Two UA researchers are teaming up to study the use of SmartSox, a cutting edge technology for the detection and prevention of diabetic foot ulcers that can lead to amputation. More than $2 million in research grants was awarded to the UA Department of Surgery's Southern Arizona Limb Salvage Alliance, and the Interdisciplinary Consortium on Advanced Motion Performance, as well as the Qatar-based Hamad Medical Corporation. The groups will collaborate in studying the effectiveness of socks that can help detect the development of ulcers.
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PRODUCT SHOWCASE
  Protect Your Practice with PICA

For over 30 years, PICA has been protecting and supporting podiatric physicians and the podiatric profession. We are more than just malpractice insurance. Endorsed by ACFAOM, we offer a variety of risk management tools, outstanding customer service, expert claims handling and access to other insurance products.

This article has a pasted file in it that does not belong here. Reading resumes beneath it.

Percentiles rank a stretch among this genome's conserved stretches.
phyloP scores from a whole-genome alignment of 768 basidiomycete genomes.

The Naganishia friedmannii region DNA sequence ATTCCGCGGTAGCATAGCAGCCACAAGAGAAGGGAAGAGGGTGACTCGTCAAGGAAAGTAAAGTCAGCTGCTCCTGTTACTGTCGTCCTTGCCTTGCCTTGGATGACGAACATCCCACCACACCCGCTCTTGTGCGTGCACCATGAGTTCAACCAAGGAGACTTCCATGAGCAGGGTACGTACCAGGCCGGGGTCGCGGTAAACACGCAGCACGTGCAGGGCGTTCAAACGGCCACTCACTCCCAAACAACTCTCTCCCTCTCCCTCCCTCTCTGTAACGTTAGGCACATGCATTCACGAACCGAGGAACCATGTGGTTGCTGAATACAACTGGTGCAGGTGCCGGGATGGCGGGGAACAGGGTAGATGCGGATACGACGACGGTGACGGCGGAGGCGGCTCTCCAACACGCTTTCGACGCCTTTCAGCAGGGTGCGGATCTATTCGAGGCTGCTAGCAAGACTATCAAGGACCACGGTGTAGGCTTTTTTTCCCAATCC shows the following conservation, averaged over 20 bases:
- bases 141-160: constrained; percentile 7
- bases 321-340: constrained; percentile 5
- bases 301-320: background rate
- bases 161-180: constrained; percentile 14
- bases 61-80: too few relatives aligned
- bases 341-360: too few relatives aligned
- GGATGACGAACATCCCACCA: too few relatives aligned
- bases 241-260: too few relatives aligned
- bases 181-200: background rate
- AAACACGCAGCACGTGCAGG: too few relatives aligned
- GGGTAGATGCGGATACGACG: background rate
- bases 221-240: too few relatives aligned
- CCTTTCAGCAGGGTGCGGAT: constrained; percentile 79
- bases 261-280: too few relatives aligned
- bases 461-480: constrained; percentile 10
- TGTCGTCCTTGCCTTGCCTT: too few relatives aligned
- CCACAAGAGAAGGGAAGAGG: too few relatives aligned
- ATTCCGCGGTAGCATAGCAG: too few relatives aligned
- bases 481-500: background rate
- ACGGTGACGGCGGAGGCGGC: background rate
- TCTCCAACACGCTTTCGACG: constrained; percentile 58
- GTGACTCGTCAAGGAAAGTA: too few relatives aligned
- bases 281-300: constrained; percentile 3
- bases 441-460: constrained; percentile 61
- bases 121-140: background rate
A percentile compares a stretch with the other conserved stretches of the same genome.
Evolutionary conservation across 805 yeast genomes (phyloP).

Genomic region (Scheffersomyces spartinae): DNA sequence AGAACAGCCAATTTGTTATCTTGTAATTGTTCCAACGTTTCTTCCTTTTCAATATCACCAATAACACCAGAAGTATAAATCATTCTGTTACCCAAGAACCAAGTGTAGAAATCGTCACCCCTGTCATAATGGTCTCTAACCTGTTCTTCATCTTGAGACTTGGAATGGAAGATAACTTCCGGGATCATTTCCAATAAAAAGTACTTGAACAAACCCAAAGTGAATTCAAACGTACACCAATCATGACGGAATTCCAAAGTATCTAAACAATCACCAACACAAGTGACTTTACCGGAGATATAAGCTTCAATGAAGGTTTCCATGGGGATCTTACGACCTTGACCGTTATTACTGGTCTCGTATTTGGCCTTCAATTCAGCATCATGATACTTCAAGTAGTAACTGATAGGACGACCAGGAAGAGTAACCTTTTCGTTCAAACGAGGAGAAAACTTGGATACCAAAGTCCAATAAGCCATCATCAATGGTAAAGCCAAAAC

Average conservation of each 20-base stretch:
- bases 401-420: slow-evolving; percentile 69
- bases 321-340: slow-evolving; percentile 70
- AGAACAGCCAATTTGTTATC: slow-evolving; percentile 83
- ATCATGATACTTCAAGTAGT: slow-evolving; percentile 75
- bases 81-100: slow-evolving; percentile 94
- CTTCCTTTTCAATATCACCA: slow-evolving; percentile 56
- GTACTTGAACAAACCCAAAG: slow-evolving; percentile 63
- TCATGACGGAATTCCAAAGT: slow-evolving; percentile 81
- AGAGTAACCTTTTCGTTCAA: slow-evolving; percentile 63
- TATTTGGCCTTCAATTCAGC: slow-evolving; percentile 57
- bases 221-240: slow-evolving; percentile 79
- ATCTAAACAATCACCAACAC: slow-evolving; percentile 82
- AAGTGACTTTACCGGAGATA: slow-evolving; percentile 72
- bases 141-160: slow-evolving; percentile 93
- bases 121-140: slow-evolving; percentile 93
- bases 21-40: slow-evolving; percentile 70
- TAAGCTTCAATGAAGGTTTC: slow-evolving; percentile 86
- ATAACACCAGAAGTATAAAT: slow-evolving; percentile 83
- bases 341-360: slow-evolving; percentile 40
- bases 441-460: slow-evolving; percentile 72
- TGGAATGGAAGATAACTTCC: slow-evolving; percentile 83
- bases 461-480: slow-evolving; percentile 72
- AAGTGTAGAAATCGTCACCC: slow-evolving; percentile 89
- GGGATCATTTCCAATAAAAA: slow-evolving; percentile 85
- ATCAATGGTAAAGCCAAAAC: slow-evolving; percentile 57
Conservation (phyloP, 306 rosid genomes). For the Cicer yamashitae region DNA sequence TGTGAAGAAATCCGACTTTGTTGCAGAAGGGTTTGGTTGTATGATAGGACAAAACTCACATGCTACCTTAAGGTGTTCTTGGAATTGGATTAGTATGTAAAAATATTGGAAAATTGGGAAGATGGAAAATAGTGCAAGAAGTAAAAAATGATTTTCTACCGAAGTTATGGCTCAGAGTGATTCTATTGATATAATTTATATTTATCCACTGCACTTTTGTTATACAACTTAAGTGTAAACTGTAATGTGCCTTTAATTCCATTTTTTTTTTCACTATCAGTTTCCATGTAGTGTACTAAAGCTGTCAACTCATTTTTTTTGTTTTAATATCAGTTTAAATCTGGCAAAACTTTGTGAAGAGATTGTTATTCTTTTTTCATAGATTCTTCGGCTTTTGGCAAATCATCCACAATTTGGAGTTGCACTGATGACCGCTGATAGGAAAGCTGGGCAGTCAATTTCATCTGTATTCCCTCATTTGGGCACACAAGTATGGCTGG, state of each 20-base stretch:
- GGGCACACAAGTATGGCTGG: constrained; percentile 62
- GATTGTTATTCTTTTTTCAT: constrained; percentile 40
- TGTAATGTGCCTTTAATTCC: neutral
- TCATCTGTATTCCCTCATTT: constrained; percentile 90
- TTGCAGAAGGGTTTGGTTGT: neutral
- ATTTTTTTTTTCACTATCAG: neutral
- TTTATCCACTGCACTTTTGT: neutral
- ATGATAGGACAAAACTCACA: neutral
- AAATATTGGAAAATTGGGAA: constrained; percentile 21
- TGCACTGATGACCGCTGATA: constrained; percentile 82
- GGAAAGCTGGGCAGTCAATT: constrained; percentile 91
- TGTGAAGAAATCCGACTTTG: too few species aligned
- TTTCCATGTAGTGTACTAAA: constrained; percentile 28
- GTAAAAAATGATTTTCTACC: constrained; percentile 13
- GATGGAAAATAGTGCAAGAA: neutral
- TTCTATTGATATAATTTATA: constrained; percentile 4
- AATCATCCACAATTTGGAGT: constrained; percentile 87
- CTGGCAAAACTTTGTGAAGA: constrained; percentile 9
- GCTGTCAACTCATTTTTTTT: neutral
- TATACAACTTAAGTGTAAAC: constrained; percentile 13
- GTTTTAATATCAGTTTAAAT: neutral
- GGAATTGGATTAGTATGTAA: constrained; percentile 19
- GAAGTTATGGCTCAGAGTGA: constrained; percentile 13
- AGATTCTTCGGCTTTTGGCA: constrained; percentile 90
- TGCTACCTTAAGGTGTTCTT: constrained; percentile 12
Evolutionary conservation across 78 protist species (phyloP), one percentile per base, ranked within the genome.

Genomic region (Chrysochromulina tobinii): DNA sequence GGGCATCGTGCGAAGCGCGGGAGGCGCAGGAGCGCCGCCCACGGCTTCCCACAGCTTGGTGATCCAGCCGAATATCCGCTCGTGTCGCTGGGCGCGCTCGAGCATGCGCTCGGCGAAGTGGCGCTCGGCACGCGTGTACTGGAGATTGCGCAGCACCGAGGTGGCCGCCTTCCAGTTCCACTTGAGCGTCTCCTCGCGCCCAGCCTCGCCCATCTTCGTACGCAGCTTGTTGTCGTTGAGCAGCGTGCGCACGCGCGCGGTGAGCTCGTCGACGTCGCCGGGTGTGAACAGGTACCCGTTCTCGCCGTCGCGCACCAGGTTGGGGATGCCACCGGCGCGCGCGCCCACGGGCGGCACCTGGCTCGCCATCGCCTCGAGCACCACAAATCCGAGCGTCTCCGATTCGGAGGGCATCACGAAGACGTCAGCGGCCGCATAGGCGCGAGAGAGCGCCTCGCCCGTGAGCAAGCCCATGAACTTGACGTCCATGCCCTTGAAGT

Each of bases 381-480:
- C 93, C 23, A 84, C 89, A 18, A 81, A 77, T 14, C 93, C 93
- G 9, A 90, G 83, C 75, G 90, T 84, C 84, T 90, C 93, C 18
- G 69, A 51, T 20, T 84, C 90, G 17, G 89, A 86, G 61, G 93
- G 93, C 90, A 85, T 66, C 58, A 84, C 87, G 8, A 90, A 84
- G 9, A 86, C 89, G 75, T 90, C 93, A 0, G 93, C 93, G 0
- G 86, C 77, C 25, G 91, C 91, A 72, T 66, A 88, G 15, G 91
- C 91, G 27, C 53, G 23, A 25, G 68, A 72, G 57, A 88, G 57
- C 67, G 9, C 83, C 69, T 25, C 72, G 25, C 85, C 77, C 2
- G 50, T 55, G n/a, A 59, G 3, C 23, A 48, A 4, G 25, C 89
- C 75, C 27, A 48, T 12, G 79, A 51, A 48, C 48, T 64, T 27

Diabetes: More results support use of foot orthoses to significantly decrease plantar pressures
Lower Extremity Review
Research from Sweden and Egypt provides more evidence that foot orthoses can significantly decrease plantar pressures in patients with diabetes, theoretically reducing the risk of foot ulcers and lower extremity amputation.
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TRENDING ARTICLES
Missed last week's issue? See which articles your colleagues read most.

    Bunion laser treatment: Is it possible? (The Huffington Post)
Less invasive method IDs bone infection in diabetic foot (Medscape Today)
Bioabsorbable pin shows similar results to metal pin for correcting osteotomies after foot surgery (Orthopedics Today)
Foot type biomechanics part 2: Are structure and anthropometrics related to function? (Gait & Posture via PubMed)
8 easy steps to conducting successful, stress-free payments (By Jan Keller)

Don't be left behind. Click here to see what else you missed.